[Skip to Content]
[Skip to Content Landing]
August 29, 1903


JAMA. 1903;XLI(9):535-540. doi:10.1001/jama.1903.92490280005001a

That a disease in one part of the body may call forth painful sensation in another part is a matter of everyday observation. Pain in the knee may mean hip-joint disease; the passage of a renal calculus may make pain in the testicle or penis; a gallstone may cause pain referred to the neighborhood of the right scapula; pain in the neck or left arm and hand may indicate angina pectoris and coronary sclerosis. While in pleurisy and pneumonia the pain is usually referred to the chest and to the side affected, it may be referred to points remote from the site of the disease, as to the opposite side or to the abdomen. This fact had not escaped the keen observation of our forefathers in clinical medicine. Laennec1 speaks of the pain of pleurisy as sometimes shifting its place and "occasionally," he says, "from the beginning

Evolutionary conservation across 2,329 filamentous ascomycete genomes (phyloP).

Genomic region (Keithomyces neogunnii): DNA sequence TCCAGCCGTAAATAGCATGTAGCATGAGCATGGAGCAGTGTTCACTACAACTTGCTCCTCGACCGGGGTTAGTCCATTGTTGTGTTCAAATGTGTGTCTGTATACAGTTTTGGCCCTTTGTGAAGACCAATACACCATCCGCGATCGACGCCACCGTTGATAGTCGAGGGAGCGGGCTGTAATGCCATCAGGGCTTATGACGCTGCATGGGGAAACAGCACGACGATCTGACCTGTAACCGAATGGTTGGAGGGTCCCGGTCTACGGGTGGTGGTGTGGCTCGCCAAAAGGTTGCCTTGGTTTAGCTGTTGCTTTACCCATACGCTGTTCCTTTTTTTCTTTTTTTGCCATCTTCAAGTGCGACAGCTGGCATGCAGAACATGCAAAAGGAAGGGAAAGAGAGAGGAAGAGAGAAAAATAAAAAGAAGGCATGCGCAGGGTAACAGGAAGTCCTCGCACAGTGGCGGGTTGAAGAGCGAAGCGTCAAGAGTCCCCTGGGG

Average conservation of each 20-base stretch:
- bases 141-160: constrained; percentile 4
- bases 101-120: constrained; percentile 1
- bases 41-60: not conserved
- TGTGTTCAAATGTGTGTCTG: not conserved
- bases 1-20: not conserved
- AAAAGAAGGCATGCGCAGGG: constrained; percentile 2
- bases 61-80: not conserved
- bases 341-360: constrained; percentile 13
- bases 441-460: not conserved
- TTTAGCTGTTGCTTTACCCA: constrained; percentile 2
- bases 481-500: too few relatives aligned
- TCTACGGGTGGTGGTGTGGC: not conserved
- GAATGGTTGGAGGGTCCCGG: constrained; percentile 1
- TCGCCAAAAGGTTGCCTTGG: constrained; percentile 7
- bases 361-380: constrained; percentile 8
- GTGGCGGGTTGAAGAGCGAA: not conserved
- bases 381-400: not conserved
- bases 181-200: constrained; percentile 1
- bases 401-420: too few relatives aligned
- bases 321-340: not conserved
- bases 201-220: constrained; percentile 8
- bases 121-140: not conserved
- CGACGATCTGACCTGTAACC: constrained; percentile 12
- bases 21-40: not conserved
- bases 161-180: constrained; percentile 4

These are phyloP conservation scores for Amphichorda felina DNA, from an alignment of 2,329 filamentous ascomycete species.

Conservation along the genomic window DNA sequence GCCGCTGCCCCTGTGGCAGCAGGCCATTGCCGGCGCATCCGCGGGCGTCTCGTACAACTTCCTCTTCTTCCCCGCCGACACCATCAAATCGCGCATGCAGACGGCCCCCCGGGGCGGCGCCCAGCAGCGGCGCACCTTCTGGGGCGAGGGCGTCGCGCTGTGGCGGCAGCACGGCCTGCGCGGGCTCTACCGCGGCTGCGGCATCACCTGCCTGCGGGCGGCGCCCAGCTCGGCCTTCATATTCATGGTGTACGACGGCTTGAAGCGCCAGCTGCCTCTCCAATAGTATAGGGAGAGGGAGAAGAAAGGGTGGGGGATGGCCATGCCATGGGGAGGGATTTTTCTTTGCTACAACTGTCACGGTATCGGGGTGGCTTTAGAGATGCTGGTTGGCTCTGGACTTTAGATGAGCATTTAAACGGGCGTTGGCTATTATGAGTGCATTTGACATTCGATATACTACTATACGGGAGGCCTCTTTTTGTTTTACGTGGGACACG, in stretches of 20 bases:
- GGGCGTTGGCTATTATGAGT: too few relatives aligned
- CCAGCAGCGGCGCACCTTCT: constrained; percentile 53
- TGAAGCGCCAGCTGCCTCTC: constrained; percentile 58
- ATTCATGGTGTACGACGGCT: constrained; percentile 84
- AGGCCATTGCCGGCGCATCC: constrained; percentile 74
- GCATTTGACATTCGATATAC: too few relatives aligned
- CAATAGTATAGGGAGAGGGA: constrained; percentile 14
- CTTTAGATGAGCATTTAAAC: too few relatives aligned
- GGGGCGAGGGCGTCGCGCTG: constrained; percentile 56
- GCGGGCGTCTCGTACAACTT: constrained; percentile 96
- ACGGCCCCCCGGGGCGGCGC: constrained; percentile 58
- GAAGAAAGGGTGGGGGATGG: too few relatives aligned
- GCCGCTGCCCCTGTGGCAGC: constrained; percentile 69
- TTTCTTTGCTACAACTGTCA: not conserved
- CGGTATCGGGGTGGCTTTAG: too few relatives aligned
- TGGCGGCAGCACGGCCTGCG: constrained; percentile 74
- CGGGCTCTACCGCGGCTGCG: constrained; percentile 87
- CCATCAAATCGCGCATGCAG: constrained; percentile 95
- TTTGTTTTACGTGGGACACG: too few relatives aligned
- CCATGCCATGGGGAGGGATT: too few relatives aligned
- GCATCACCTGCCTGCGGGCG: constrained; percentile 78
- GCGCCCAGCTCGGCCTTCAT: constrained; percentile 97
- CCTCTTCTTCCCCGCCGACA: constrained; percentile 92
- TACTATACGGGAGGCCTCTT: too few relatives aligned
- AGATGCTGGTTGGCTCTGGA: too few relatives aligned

First Page Preview View Large
First page PDF preview
First page PDF preview